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A new statistical analysis of an existing meta-analysis reaffirms a finding that hospitalized patients with COVID-19 who are on simple oxygen or noninvasive ventilation can benefit from treatment with the arthritis drug tocilizumab (Actemra) in conjunction with corticosteroids. But the report also casts doubt on the effectiveness of tocilizumab in patients who are on ventilators.
“Clinicians should prescribe steroids and tocilizumab for hospitalized patients needing simple oxygen or noninvasive ventilation,” said epidemiologist and study co-author James (Jay) Brophy, MD, PhD, of Montreal’s McGill University, in an interview. “Further research is required to answer the question of whether tocilizumab is beneficial in patients requiring invasive ventilation, and consideration of participation in further tocilizumab studies seems reasonable.”
The new analysis was published February 28 in JAMA Network Open.
The initial meta-analysis, published last summer in the Journal of the American Medical Association, was conducted by the WHO Rapid Evidence Appraisal for COVID-19 Therapies (REACT) Working Group. It analyzed the results of 27 randomized trials that explored the use of IL-6 antagonists, including tocilizumab, and found that “28-day all-cause mortality was lower among patients who received IL-6 antagonists compared with those who received usual care or placebo (summary odds ratio, 0.86). The summary odds ratios for the association of IL-6 antagonist treatment with 28-day all-cause mortality were 0.78 with concomitant administration of corticosteroids vs 1.09 without administration of corticosteroids.”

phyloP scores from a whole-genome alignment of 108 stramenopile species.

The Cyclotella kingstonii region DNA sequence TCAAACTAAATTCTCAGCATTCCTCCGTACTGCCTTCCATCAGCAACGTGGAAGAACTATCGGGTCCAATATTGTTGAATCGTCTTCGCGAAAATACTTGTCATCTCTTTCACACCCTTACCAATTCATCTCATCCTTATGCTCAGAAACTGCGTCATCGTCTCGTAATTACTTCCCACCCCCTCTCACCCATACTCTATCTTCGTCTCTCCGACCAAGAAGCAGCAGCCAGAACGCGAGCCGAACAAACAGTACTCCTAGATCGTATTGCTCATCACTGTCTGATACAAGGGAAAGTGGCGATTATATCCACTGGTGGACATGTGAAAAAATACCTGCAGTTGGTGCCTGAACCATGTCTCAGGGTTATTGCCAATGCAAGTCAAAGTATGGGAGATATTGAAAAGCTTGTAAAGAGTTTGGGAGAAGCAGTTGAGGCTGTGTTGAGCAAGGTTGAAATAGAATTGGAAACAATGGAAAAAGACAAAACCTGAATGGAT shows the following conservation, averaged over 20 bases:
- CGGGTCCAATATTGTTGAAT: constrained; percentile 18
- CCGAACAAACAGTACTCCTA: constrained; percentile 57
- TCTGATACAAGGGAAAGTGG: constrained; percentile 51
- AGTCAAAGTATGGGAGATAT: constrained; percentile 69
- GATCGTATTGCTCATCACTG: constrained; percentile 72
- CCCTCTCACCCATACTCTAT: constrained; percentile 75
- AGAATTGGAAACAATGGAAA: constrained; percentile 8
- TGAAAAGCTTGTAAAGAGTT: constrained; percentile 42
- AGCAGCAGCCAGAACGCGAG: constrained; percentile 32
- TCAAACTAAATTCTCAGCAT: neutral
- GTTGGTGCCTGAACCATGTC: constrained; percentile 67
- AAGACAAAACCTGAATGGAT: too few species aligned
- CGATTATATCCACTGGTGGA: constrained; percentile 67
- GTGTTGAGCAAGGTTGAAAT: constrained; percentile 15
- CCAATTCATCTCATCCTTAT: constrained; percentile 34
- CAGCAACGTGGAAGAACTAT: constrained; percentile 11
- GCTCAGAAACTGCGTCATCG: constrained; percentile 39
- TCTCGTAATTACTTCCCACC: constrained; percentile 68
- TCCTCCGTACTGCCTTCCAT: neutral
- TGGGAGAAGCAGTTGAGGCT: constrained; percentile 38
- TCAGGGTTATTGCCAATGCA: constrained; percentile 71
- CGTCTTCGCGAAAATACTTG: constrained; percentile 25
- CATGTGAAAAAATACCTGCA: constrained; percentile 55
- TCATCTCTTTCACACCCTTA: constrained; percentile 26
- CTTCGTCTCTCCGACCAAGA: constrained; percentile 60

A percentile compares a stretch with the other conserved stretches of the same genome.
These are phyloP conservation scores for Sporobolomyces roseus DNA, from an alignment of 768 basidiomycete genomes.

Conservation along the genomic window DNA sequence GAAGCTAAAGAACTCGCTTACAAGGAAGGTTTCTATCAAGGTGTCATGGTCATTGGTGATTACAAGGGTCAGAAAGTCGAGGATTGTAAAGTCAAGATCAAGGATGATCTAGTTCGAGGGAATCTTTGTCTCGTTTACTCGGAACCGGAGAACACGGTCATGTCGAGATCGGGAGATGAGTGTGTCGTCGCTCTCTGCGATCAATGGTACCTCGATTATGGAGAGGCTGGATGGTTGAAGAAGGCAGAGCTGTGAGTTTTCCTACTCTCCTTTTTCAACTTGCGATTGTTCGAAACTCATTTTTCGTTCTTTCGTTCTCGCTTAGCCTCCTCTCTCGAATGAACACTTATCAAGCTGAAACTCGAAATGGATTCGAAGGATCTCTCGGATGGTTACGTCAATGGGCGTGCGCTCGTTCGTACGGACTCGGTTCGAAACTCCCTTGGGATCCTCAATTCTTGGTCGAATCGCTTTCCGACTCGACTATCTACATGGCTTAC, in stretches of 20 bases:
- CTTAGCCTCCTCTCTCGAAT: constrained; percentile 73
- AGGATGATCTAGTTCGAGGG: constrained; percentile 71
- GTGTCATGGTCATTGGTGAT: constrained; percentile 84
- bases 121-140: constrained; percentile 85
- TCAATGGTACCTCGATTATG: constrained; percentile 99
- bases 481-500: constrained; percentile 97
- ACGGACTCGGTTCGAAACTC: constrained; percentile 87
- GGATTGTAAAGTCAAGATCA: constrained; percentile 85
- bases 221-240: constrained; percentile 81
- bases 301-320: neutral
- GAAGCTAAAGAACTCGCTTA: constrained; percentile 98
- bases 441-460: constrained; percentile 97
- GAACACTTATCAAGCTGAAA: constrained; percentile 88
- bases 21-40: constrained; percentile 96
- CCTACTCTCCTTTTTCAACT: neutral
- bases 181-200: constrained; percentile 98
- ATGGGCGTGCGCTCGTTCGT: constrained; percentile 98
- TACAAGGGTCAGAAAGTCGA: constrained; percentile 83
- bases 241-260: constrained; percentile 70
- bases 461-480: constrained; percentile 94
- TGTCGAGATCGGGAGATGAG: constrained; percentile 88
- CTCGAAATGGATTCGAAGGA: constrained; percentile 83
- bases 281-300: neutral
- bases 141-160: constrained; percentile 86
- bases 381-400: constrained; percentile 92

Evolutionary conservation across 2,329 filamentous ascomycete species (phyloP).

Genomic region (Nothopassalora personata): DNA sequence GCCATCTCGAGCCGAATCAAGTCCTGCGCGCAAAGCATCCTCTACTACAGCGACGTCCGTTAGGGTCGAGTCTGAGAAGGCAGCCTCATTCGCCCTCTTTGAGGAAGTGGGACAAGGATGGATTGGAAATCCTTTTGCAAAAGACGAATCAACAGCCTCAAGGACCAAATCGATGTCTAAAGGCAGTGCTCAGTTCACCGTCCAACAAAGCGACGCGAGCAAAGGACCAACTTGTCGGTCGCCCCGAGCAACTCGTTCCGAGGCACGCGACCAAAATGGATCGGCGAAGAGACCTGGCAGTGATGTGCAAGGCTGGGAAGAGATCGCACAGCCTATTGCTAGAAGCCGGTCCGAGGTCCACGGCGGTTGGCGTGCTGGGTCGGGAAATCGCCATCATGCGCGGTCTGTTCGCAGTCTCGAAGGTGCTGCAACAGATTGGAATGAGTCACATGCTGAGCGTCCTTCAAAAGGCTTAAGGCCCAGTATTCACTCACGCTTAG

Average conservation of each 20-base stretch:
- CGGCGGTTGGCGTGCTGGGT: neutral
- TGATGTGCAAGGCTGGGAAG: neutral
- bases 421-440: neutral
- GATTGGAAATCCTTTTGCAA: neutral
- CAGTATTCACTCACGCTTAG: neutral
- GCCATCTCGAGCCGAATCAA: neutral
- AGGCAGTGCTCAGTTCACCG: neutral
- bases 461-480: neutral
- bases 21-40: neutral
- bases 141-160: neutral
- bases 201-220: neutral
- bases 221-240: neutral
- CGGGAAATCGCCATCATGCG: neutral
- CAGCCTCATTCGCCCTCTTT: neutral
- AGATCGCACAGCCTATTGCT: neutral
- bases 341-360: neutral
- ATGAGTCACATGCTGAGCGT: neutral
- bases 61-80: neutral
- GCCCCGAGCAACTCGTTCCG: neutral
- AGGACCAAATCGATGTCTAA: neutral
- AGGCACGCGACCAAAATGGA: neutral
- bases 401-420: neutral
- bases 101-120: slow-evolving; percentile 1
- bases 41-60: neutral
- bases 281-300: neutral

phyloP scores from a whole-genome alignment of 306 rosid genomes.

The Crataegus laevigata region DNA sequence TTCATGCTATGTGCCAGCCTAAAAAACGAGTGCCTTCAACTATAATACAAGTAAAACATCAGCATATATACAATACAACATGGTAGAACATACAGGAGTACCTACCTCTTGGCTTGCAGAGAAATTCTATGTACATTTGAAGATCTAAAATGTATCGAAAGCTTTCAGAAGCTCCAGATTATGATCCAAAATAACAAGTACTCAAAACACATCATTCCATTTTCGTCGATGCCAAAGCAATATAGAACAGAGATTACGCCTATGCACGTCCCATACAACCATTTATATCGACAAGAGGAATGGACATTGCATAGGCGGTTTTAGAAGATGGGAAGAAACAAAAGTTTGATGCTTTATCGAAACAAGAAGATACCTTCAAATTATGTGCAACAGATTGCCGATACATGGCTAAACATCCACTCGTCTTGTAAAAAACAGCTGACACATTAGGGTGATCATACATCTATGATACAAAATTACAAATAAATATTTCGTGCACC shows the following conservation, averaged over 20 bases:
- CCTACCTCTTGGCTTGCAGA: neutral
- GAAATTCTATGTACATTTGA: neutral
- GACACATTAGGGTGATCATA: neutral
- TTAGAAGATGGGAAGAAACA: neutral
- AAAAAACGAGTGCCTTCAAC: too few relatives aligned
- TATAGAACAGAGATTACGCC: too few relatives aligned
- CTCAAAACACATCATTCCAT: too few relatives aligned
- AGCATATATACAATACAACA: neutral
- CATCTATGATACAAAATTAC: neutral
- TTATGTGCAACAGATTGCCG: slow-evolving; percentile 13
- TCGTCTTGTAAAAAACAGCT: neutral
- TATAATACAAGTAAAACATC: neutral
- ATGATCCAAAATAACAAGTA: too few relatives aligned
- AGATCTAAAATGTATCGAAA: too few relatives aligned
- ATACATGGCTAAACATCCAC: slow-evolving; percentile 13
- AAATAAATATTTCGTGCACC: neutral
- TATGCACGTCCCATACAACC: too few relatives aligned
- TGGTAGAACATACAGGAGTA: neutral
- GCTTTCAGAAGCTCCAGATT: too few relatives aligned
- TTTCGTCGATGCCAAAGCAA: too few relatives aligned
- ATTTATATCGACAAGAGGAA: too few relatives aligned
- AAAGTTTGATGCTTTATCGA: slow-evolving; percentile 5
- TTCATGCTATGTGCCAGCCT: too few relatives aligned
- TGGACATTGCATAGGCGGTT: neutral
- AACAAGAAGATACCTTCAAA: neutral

For the new report, researchers conducted a Bayesian statistical analysis of 15 studies within the meta-analysis that specifically examined the use of the rheumatoid arthritis drug tocilizumab. “Bayesian analysis allows one to make direct probability statements regarding the exact magnitude and the certainty of any benefit,” Brophy said. “This provides clinicians with the information they require to make well-informed decisions.”
The analysis estimated that the probability of a “clinically meaningful association” (absolute mortality risk difference > 1%) due to use of tocilizumab was higher than 95% in patients receiving simple oxygen and higher than 90% in those receiving noninvasive ventilation. But the probability was only about 67% higher in those receiving invasive mechanical ventilation.
Also, the researchers estimated that about 72% of future tocilizumab studies in patients on invasive mechanical ventilation would show a benefit.
The new analysis findings don’t add much to existing knowledge, said Harvard Medical School nephrologist David E. Leaf, MD, MMSc, who’s studied tocilizumab in COVID-19.
“The signal seems to be consistent that there is a greater benefit of tocilizumab in less ill patients than those who are more ill — eg, those who are receiving invasive mechanical ventilation,” Leaf said in an interview. “This is interesting because in clinical practice the opposite approach is often undertaken, with tocilizumab use only being used in the sickest patients, even though the patients most likely to benefit seem to be those who are less ill.”
Clinically, he said, “hospitalized patients with COVID-19 should receive tocilizumab unless they have a clear contraindication and assuming it can be administered relatively early in their disease course. Earlier administration, before the onset of irreversible organ injury, is likely to have greater benefit.”
Leaf also noted it’s unknown whether the drug is helpful in several groups — patients presenting later in the course of COVID-19 illness, patients with additional infections, and immunocompromised patients.
It’s also not clear if tocilizumab benefits patients with lower levels of C-reactive protein, said Shruti Gupta, MD, MPH, a Brigham and Women’s Hospital nephrologist, in an interview. The RECOVERY trial, for example, limited subjects to those with CRP ≥ 75 mg/L, she said.
Créditos: Comité científico Covid